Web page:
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Pumped for Summer Exercise? Here's How to Stay Safe in the Heat

Last updated: Jul 28, 2020

Now that the weather has warmed up and it's safer to venture outside, you might be raring to begin a new fitness routine. But before you do, be sure to consider the potential risks to your body. Working out too hard, too fast (especially if your muscles have been relatively dormant over the last few months) can lead to injury.

On top of that, exercising in the blistering summer heat can be dangerous because humidity and high temperatures make it harder for your body to regulate itself. Extreme summer weather can suppress your body's ability to stay cool naturally through sweat, especially if you're not drinking enough water. The result? Dehydration, poorer performance, and even dangerous illness.

Signs You're Pushing Yourself Too Hard During Exercise

Working out in hot temperatures can put you at risk for heat-related illnesses including heat cramps, heat exhaustion, and heatstroke.


Signs of heat-related illness and exercise overexertion include:

  • Heavy sweating
  • Cold, pale, clammy skin
  • Fast, strong pulse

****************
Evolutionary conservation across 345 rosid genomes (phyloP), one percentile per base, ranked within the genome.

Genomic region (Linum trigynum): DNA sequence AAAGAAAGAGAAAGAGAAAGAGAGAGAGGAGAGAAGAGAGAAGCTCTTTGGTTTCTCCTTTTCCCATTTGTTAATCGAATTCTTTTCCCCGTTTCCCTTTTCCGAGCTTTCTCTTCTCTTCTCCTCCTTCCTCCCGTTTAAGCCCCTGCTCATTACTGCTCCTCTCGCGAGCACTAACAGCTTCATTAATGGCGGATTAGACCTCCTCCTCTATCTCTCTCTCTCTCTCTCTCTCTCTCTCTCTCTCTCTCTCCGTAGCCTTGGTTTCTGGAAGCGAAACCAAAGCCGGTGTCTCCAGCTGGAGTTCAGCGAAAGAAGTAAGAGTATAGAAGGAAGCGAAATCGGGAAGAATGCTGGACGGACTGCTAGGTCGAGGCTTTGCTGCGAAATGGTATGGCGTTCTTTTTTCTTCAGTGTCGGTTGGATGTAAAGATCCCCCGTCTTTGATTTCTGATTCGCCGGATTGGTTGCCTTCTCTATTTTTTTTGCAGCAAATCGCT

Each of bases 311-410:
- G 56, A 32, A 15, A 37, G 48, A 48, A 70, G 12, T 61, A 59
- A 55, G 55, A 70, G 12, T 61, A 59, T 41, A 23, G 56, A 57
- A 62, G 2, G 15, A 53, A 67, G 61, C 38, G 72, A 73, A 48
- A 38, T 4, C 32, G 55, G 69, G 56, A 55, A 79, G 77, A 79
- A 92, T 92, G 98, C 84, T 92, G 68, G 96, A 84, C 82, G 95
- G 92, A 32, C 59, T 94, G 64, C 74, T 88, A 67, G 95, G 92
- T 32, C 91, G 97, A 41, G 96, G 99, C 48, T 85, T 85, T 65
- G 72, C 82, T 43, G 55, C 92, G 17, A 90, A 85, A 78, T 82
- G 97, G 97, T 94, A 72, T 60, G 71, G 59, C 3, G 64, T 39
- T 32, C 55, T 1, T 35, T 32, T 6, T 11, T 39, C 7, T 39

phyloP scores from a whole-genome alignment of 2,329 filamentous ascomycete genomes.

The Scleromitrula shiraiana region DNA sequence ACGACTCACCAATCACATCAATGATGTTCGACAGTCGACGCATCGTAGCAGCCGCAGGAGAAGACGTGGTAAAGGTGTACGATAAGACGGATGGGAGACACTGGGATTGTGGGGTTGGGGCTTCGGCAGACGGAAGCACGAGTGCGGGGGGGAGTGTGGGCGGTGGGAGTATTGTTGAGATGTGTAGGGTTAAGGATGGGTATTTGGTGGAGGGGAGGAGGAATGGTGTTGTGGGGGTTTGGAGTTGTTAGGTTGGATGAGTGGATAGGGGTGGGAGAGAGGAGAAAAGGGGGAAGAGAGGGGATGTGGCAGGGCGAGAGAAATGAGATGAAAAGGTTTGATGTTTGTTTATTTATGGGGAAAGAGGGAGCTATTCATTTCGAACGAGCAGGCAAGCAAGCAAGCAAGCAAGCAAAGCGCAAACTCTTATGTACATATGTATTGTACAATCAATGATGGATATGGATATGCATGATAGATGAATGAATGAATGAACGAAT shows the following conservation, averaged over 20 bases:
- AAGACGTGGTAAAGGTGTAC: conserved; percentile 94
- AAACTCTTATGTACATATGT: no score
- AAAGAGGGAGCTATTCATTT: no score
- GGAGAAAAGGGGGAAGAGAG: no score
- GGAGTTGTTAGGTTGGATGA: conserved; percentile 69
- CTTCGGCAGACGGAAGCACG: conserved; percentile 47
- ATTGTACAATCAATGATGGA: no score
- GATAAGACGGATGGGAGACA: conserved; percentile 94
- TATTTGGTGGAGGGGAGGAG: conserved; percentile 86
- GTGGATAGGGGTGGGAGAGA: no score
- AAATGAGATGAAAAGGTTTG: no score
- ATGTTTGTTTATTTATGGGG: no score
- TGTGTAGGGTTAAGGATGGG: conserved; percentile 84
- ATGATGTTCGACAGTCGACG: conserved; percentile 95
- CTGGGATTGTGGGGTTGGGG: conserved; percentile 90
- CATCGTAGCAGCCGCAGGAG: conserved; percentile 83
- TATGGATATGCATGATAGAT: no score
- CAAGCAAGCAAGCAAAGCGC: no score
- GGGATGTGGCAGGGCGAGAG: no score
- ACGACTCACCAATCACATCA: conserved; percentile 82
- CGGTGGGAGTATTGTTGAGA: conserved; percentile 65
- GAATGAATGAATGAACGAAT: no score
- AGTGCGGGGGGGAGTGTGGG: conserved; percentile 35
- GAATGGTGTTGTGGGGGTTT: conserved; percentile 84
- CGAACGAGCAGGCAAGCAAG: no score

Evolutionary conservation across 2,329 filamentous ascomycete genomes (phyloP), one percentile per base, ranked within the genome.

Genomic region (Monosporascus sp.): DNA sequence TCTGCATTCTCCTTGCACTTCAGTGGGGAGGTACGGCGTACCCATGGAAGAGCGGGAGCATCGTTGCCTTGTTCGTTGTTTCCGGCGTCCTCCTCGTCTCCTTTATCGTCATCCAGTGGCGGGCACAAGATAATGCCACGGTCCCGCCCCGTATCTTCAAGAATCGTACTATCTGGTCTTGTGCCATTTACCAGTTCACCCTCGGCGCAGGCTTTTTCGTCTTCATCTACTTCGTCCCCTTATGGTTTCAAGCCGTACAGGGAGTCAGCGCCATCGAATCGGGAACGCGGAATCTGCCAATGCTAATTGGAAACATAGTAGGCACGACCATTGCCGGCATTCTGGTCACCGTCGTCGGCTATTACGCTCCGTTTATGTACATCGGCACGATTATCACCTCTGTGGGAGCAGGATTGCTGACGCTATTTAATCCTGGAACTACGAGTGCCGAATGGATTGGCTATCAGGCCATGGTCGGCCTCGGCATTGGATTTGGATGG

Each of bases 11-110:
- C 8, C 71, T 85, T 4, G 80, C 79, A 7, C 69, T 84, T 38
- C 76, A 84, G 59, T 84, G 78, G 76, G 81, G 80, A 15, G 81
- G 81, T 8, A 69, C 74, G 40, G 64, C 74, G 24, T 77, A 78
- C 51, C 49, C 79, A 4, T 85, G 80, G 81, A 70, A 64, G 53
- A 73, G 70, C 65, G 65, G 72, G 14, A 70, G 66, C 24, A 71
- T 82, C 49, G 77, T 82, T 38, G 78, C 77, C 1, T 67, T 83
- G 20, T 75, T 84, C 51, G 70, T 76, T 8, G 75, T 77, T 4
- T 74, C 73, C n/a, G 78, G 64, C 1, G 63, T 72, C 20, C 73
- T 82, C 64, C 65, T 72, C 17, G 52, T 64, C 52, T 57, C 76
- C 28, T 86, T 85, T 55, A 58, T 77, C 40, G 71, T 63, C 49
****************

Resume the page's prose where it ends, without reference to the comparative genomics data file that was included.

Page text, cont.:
• Dizziness or headache
  • Nausea or vomiting
  • Confusion or loss of consciousness (passing out)
  • Chest pain or discomfort
  • Shortness of breath
  • Muscle pain, spasms, or gastrointestinal distress


If you notice any of these symptoms, stop exercising and go to your nearest CityMD to get checked.


How to Exercise in the Heat Without Getting Sick

Get in shape and stay safe this summer by monitoring weather conditions and following these tips:


1. Pace yourself.

Resist the urge to dive straight into long, intense workouts. Practice "heat acclimation," or building up the intensity and duration of exercise gradually. Don't beat yourself up if you don't perform as well on hot and humid days. That's normal and to be expected.


2. Listen to your body.

If you feel fatigued when not exercising, that's likely a sign you're exercising too much and need more rest. Take a few days off and catch up on sleep. See your primary care physician if you have other symptoms.


3. Opt for H2O.

Proper hydration is the best and easiest way to ward off heat-related illness and overexertion. Water is just as good, if not better, than expensive, sugary energy drinks. Don't wait until you feel thirsty to drink. Consume at least eight ounces of water 15 minutes before exercising and every 20 minutes spent working out. Keeping ice on hand is another way to cool your body quickly


If you're intent on jumping back into your fitness regimen this summer, don't push yourself to the point of exhaustion. Ease into exercising outdoors and don't sacrifice your health.